Third, it’s so political that its focus is necessarily unbiblical.  Certainly, there’s a list of Scriptures at the bottom that teach that we need to be doers of the word and not hearers only, but the author’s applications of the principle are foreign to the Bible.

Building community?  As far as I can tell, the authors of the New Testament cared about the community of the church, but they weren’t particularly concerned about the welfare of the secular communities in which they lived.  In fact, they spilled a lot of ink condemning those communities and predicting their imminent destruction.

Likewise, the line in the third verse about how we need to walk through our neighborhoods to learn their hopes and ease their pains is simply goofy.  I walk through my own neighborhood several times a week, and at most it produces surface interaction with decent, orderly people who want to be left alone.  Nobody has ever given me the opportunity to become a catalyst for social change, the fond imaginings of the author notwithstanding.

Generally, I’m a big fan of Christians putting their faith to work, but this ain’t it.

Its content is too diffuse.  It’s pretty clear what the author wants to say here.  It’s striking, however, how much time she spends failing to say it.   I think the problem is that although the hymn is moderately ambitious in a technical sense (even in long meter, rhyming every line requires some skill), the writer isn’t quite up to the task.

Exhibit A here is found in verse 1, line 2.  “Thoughts and prayers” is the keystone phrase of the hymn, but to hit the rhyme with “prayers”, she turns to “a faith that dares”.  That’s a four-word Rorschach blot of a line.  It sounds good, but it can mean whatever you want it to.  The rhyme is relatively smooth, but the content is nonexistent.

There are other similarly empty lines throughout the hymn, particularly “dream of what could be” in 2.1 and “seek to change our ways” in 2.3, and I think problems with rhyme are at work there too.  I suspect that in 2.2, the author was really determined to use “community” and hit it with the easiest rhyme she could, to the detriment of the rhyming line.  Also, “false displays” in 2.4 is clunky.  It’s not a phrase that occurs naturally in English.  I detect unhappiness with both sides of the rhyming pair there.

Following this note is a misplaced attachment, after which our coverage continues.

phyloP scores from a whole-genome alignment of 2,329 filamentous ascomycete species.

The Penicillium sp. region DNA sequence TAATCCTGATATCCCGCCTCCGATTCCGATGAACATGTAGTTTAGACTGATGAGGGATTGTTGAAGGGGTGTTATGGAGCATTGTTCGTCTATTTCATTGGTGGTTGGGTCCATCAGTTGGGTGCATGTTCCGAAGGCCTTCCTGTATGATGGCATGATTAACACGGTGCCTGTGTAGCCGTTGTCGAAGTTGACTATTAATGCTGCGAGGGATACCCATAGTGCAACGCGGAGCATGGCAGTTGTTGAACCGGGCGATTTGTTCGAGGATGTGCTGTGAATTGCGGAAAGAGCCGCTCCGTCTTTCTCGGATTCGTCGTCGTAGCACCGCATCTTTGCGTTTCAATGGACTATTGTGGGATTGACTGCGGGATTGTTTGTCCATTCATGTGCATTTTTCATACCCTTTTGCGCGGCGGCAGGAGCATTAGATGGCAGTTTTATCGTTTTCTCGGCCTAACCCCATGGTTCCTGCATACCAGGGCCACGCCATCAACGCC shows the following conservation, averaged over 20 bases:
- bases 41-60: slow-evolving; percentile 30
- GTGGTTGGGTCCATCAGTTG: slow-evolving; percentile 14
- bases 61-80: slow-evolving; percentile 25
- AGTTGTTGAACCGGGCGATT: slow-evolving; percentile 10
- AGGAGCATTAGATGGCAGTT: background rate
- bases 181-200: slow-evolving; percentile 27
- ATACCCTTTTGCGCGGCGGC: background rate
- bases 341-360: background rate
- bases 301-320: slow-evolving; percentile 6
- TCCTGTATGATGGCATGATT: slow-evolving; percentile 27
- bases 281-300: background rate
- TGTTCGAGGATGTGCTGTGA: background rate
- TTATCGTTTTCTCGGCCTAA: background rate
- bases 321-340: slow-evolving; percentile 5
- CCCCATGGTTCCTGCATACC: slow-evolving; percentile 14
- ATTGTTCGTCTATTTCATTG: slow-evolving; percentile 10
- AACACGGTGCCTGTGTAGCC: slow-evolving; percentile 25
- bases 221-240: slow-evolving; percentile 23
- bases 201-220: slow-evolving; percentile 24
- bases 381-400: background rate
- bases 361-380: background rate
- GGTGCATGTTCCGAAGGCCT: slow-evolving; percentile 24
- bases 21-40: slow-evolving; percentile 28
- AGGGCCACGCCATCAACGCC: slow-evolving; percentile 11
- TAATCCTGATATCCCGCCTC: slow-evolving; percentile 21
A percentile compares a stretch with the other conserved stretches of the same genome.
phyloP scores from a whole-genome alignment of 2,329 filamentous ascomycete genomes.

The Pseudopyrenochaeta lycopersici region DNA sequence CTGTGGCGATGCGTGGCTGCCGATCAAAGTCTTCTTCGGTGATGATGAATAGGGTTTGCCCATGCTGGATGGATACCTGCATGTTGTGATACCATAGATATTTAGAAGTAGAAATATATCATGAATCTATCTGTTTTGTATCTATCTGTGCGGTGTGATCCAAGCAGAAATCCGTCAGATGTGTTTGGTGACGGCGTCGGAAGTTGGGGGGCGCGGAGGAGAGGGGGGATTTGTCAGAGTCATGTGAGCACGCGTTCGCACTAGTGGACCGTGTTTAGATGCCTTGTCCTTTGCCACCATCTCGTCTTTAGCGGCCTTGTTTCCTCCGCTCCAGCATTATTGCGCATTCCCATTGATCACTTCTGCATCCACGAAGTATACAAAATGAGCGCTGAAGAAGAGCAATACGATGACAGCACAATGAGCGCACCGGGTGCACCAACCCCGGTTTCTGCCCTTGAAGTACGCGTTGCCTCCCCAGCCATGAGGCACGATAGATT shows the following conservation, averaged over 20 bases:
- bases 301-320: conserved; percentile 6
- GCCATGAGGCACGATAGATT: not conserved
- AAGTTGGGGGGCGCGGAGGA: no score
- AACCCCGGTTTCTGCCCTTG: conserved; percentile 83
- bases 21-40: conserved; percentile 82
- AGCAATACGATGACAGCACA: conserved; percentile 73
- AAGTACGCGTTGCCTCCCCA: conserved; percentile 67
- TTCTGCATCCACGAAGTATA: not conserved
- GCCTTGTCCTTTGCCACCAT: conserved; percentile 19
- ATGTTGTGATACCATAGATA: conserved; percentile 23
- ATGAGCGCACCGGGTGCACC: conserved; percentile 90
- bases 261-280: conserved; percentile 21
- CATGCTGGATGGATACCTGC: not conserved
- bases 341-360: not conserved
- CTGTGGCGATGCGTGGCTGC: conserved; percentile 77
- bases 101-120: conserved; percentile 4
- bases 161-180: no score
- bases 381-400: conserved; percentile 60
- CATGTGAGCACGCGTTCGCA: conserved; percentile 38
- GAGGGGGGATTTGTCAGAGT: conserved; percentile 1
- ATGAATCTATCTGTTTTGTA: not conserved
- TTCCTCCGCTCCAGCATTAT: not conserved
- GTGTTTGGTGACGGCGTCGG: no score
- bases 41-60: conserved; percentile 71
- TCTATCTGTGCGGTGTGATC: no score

Overall, the piece generally lacks the vigor and forcefulness that are evident in a good hymn.  In every line of “When I Survey the Wondrous Cross”, for instance, Isaac Watts uses his allotment of syllables to say something meaningful.  Its ideas remain fresh even after 300 years (I suppose that the writers of great hymns don’t have to worry too much about imitation).

This, by contrast, reminds me of the content of many contemporary praise songs.  Their authors are people who don’t know the Bible well enough to use it and who haven’t done a whole lot of deep independent thinking, so they naturally express themselves in Generic Contemporary Christian.  Throw in some oceans, some storms, and some teenage-crush imagery, and you’re good.

Here, though, the author isn’t writing in Generic Contemporary Christian.  She’s writing in Generic Contemporary Liberal (“peace and justice”, but not the peace of John 14:27 nor the justice of Ecclesiastes 12:14).  She’s using a different library of clichés, but the result is no less trite.  Is this trendy?  Sure.  The problem, though, is that a hymn based on current political discourse rather than the truths of Scripture won’t have any greater literary merit than the discourse does.